Change, growth and giving things up

This time of year there’s always a lot of talk about professional development. People have started courses in all sorts of subjects, gaining qualifications and generally-well, improving themselves. Yes, folks, there’s a lot of learning going on.

Is it something to do with the shorter days, the cold weather, the idea that we should be hunkering down with a book in front of a roaring fire?   I notice that Brad Patterson’s blog , exemplifies this as he shows us his seasonal professional development reading and invites us to share ours.

Anyway, it got me thinking about growth and change.  As someone who has been in the profession for a fair bit of time now, and who has been working for herself for 16 years, I’ve mostly had to be in charge of my own professional development. I mean, like many people, I’ve had to take control of my own career, and decide what path is best for me. And, well, it’s very difficult sometimes, to choose from the multitude of options. Especially as everything seems so interesting.

Walt Disney famously said that change is inevitable, but growth is optional.  In order to grow, I think, we have to consciously put our attention on specific areas and make a determined effort to embrace change. Neuro-Linguistic Programming talks about the difference between Cause or Effect. You’re either at cause for a change, or at effect for it. As we all know, being at effect makes us feel like victims; being at cause means that we assume responsibility.

Responsibility for change sounds fine to me, though of course like most human beings I get into my ruts. The part of change and growth that I’ve always found a real challenge, though, is that part where you have to give something up because you want to make space for something else.   As I say, I’m the kind of person who finds everything fascinating, and I’m loath to give up on any part of my portfolio. But sometimes you just have to- after all there are only so many hours in the day, right?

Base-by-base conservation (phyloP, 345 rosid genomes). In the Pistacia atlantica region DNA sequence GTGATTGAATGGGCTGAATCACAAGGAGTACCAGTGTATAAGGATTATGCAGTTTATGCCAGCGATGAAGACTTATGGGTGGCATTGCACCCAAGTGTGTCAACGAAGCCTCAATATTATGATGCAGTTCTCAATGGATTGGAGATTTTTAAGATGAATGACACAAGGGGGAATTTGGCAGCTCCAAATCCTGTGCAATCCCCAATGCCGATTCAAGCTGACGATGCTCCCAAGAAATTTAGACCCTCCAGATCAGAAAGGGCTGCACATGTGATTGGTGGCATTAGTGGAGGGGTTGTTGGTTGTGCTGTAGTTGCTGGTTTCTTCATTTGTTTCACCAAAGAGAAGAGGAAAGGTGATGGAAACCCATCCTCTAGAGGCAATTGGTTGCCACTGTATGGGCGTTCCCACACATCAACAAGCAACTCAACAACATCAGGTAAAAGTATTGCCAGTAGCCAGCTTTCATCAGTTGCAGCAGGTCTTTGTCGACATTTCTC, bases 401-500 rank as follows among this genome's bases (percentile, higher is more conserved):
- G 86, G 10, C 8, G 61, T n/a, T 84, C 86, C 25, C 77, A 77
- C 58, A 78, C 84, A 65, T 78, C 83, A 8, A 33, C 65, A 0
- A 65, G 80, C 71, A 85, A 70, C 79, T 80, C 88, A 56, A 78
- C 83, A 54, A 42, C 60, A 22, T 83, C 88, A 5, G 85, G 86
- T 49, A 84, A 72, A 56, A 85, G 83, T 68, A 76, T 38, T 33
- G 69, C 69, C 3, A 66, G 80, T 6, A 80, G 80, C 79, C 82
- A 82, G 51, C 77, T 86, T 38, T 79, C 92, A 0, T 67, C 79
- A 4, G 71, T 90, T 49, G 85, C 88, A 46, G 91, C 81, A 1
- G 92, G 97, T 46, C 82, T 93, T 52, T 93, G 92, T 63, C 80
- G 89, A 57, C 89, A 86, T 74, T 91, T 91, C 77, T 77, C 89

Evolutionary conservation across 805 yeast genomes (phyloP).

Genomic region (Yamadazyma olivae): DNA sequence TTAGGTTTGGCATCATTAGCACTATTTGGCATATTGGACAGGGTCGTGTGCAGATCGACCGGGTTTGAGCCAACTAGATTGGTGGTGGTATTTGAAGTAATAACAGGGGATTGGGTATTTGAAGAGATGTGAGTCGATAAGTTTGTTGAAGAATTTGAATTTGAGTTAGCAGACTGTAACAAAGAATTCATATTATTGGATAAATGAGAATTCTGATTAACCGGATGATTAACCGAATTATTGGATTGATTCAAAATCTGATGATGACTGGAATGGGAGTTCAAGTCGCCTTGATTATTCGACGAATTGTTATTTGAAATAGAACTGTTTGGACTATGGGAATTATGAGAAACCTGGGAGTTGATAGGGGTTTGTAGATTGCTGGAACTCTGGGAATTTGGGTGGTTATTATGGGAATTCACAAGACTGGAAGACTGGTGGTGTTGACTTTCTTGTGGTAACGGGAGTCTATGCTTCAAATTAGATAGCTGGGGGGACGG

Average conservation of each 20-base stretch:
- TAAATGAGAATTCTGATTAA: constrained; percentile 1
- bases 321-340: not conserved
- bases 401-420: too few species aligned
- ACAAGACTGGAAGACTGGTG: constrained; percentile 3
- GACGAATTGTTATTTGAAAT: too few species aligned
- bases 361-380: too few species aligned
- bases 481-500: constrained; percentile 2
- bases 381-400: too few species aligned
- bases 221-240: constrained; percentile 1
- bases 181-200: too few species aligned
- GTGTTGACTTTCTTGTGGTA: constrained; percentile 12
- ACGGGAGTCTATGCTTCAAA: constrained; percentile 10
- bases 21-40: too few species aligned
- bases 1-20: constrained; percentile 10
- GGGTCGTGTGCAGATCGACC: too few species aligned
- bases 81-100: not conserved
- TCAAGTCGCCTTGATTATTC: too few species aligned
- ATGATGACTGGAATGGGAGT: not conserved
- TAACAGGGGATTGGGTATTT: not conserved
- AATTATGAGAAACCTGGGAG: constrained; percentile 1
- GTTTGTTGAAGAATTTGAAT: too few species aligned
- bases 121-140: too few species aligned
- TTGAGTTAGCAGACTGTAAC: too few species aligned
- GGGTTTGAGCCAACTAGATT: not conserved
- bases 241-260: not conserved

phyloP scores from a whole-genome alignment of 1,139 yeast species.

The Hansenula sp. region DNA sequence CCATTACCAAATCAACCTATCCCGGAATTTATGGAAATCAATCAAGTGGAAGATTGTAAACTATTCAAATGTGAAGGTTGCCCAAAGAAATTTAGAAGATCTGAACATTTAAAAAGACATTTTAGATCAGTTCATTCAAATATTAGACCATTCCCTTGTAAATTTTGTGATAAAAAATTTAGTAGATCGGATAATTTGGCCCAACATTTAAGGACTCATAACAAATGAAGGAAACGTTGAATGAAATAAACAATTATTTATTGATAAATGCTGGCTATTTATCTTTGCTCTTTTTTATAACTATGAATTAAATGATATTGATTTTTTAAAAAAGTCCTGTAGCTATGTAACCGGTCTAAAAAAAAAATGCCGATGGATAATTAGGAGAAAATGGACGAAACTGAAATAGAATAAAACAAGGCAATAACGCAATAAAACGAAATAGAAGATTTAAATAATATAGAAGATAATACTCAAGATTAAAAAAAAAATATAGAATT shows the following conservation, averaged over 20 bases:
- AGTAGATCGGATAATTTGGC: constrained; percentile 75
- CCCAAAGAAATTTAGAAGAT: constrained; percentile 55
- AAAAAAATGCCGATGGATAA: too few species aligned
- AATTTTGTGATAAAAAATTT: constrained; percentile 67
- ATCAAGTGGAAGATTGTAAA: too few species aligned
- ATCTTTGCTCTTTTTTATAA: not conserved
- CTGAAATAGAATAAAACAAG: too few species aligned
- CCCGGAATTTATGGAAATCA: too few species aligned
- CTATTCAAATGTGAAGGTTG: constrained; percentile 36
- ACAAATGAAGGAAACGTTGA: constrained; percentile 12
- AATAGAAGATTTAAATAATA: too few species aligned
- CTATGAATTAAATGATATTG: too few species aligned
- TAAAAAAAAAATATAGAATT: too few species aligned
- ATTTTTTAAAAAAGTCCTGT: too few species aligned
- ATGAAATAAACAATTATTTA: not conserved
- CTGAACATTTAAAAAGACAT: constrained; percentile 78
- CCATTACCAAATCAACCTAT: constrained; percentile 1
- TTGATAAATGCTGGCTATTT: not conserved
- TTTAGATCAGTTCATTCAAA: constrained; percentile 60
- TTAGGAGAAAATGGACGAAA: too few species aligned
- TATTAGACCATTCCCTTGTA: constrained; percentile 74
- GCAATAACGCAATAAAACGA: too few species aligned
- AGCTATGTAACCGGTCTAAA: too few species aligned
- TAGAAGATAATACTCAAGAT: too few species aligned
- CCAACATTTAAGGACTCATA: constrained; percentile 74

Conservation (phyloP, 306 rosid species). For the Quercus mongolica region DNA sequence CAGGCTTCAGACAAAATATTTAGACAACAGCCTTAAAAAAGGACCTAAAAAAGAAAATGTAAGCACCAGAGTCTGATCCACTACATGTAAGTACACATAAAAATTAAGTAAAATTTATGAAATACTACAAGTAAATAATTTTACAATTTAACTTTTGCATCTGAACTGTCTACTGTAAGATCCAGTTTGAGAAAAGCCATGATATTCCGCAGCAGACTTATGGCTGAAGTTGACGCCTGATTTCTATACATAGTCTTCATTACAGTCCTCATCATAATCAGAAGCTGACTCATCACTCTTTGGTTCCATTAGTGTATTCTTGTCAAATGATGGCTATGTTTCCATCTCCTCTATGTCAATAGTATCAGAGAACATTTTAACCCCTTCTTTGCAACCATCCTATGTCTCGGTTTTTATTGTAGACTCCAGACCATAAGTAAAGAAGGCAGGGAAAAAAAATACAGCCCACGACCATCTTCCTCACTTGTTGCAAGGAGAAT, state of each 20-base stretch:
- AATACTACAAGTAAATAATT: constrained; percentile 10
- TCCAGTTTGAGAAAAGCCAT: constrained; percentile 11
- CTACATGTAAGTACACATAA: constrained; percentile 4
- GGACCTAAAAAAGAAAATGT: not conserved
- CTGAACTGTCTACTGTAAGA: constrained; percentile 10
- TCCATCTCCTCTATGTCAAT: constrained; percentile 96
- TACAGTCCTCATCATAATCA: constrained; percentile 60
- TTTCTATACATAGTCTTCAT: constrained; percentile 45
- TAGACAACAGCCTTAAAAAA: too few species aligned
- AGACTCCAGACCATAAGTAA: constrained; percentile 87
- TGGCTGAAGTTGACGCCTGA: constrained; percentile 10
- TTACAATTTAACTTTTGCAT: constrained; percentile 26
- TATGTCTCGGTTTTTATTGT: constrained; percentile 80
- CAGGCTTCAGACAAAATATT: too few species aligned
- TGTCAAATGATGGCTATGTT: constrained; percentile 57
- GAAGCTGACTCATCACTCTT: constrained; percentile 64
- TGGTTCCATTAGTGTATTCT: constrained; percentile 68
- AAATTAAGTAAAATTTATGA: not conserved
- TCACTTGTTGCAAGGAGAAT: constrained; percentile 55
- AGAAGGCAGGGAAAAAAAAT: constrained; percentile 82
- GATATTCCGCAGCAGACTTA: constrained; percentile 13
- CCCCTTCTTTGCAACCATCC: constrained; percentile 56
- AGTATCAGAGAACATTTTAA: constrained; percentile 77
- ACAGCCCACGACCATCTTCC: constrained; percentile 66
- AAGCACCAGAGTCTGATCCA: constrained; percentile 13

I’ve had lots of instances of having to leave things in my career, sometimes being forced through circumstance to leave things, sometimes doing it voluntarily. It’s always hard. A few years ago, for example, I was an inspector on the British Council Scheme in the UK. I absolutely loved it, going in to schools , talking to teachers and managers, talking to students. The only reason I gave it up finally was because I moved out of the country.  I also had to eventually leave CELTA training, because I simply couldn’t do that and everything else I wanted to do.  The list goes on.

I suppose the reason I’m thinking about all this now is that I’m at the point again where I’ve just decided that I have to give up something. Right now, it’s giving up managing my website. It takes too much of my time, and someone else can do it just as well, probably better. I do so enjoy doing it though  …. Sigh! I suppose what I need to do is keep my focus on what I’m making space for. The new projects I want to take on, the courses I want to design.

However I reframe it, it’s going to be hard, I know. But then, perhaps it’s the changes we find most difficult that allow us to grow most.

So there we are. My musings on change, growth and giving things up. What about you? Do you find this giving up as difficult as I do? What are you giving up right now? What are you making space for?


2 thoughts on “Change, growth and giving things up

  1. Hi Sue-

    Thanks for the mention. Would love to hear what you’re reading these days.

    Enjoyed the Walt Disney quote and find that point-on. These days I’ve given up time in the classroom for other projects. Otherwise, I feel the need to create more space for my physical practices like yoga, cycling and simply moving the body a bit more regularly. It’s far too often that I’ll sit down to work at 8am, barely grab a bit for lunch, and then find myself still churning away into the late hours of the evening, without have moved an inch.

    Hoping to find the impetus to change, though I’m enjoying what I do so much that sometimes it’s hard to move in another direction. Guess that was part of the message in your post.

    Cheers, Brad

  2. Thanks for your comment, Brad.

    Good point about physical movement- it is sometimes hard to get away from the computer, isn’t it?

    Yes, moving in another direction. I suppose what I think is that there are so many enjoyable things that one could be doing , that simply choosing gets to be difficult…

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